5 questions with Christine Szabo
“The respected and much-beloved end-of-the-bench senior guard” are words used by award-winning sports writer Tom Archdeacon ’72 to describe basketball walk-on Christine Szabo ’20. Her repeatedly jumping up from the bench to cheer for her teammates was reciprocated by them leaping up and cheering when she made a shot; her 11-for-18 shooting from the floor her senior year gave her the highest field-goal percentage on the team. She also received a 4.0 academic award.
A bigger memory is the A-10 championship this year. Freshman year was big. But this year, we had a fairly new team and we struggled early, so we knew we had to win the conference to make the NCAA tournament. The net cutting was awesome; there wasn’t a dry eye. The bond with my teammates will last forever. They’ve gotten me through the worst. The end of my sophomore year my dad was in hospice. I wasn’t on campus much. Teammates, coaches, professors and support staff were amazing, sending me encouraging texts and many coming to the funeral.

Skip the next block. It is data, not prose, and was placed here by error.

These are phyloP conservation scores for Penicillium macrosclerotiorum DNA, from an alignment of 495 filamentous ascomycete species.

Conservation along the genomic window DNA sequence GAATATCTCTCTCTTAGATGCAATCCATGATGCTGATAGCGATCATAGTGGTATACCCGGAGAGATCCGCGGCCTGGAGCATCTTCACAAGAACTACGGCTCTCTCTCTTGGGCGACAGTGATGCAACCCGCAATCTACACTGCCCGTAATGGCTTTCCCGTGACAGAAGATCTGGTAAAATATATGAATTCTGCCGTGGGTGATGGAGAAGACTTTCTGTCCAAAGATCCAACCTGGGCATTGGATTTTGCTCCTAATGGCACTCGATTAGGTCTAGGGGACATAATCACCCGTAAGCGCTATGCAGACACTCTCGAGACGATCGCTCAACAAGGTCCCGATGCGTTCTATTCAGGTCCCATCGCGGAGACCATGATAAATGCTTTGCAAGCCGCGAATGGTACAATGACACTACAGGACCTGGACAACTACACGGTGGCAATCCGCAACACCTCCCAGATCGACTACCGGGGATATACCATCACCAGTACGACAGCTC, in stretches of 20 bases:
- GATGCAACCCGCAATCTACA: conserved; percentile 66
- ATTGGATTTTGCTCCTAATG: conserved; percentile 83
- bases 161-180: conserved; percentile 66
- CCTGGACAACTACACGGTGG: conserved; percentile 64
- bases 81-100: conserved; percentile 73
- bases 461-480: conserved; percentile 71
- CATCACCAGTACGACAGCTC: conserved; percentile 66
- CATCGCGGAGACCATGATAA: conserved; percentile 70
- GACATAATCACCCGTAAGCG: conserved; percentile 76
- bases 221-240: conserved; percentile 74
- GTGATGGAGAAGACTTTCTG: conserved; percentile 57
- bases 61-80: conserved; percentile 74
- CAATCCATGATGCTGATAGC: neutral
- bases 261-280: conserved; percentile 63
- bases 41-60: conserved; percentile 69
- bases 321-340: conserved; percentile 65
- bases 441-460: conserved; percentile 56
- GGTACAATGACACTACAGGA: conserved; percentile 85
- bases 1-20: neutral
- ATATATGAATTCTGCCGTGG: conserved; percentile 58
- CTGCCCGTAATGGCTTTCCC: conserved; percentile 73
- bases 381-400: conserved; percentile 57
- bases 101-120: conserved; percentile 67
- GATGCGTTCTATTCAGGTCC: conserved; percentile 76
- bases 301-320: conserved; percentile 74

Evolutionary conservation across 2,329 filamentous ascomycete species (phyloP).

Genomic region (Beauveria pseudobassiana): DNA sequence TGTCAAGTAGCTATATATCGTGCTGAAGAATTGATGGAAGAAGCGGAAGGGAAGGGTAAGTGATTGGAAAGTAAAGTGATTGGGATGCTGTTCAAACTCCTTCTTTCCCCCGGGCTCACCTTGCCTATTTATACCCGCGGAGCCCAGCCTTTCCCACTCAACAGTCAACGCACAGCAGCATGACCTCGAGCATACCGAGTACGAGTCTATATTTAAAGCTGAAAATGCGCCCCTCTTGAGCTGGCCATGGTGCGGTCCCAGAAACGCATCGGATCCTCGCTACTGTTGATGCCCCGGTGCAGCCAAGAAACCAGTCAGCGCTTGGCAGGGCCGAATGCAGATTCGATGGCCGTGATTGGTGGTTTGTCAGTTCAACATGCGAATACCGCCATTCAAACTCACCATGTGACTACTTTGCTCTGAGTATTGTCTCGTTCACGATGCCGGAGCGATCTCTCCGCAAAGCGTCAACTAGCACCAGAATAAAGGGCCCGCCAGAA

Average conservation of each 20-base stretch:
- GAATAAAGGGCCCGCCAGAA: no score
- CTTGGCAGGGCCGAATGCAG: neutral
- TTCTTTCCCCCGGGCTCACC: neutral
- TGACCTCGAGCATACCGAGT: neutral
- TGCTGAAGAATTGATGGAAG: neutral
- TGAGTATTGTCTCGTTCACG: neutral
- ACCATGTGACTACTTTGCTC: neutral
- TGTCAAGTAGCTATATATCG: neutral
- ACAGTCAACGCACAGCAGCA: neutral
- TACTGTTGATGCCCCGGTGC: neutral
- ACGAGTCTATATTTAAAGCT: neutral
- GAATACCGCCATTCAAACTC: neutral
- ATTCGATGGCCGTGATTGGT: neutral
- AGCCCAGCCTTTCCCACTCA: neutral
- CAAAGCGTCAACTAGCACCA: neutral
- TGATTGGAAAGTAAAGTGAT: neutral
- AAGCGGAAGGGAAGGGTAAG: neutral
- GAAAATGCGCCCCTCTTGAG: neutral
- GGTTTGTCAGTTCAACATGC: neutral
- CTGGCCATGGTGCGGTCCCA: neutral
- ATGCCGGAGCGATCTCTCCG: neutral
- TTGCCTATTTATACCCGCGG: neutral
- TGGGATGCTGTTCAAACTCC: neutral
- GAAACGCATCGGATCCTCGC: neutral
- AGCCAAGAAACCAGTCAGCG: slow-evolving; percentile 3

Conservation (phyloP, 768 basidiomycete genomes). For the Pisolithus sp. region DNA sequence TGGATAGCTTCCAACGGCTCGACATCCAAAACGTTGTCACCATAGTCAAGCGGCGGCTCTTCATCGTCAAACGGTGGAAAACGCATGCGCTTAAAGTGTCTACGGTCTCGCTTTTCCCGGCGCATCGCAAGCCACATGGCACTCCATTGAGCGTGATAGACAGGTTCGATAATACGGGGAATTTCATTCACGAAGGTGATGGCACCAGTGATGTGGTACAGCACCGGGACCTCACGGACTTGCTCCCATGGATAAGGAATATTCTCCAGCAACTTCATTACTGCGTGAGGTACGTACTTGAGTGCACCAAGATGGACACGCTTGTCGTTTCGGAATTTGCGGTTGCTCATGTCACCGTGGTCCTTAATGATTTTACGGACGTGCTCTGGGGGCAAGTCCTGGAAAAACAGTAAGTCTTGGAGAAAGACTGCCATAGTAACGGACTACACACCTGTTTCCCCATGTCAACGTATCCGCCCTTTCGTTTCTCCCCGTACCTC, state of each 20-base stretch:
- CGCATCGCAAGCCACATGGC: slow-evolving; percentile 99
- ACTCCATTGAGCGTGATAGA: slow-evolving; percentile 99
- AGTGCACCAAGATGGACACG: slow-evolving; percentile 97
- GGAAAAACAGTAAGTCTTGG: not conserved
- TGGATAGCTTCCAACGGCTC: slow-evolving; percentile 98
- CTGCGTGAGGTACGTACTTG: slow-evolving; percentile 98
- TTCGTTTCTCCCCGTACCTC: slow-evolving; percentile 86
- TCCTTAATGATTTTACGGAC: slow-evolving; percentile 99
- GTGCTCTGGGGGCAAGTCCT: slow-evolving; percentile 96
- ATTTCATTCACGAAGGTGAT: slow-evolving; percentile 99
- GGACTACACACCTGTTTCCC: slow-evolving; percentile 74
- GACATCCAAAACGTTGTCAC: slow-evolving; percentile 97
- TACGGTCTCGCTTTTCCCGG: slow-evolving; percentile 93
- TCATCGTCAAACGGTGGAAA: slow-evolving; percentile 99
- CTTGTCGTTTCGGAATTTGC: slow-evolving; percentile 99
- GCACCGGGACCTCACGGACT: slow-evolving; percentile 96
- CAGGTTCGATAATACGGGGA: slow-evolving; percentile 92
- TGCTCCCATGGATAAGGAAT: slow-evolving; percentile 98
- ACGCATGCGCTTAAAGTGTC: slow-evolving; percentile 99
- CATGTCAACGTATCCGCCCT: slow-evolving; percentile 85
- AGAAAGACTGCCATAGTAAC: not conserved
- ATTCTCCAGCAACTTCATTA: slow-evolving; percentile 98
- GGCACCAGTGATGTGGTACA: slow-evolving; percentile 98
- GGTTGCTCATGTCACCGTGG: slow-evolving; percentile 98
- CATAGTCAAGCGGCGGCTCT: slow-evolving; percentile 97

I visited and fell in love with UD. I didn’t want to go to a school smaller than my high school of 2,000 students. I loved the academics and the basketball program. I started here undeclared. Then I took personality tests. Communication kept coming up as a possibility; I love interacting with people.
I’ve always done better in school while playing a sport. What you hear about time management may be a clinché, but it’s true. Besides games, practice and conditioning, there are the road trips with study tables. But it’s really fun. I love to travel. If I had to do it over, I’d do it just the same.
At ABC in Washington, D.C., I worked with social news gathering on the assignment desk. I reviewed posts on Instagram and Twitter to find clips and then ask people posting them if we could use them. I also helped with stories and went out into the field with a field producer. On campus with ESPN+ I covered men’s soccer, women’s soccer and volleyball. I’d look up facts, statistics and interesting back stories for the broadcast. For a handful of games, I was sideline reporter.
One possibility is to pursue an on-camera job in sports broadcasting. The advice for that is to get as many reps as you can on camera — pretty hard to do sheltering in place with no sports. I keep in contact with people working at ABC. I loved Washington, D.C. And then there is also New York.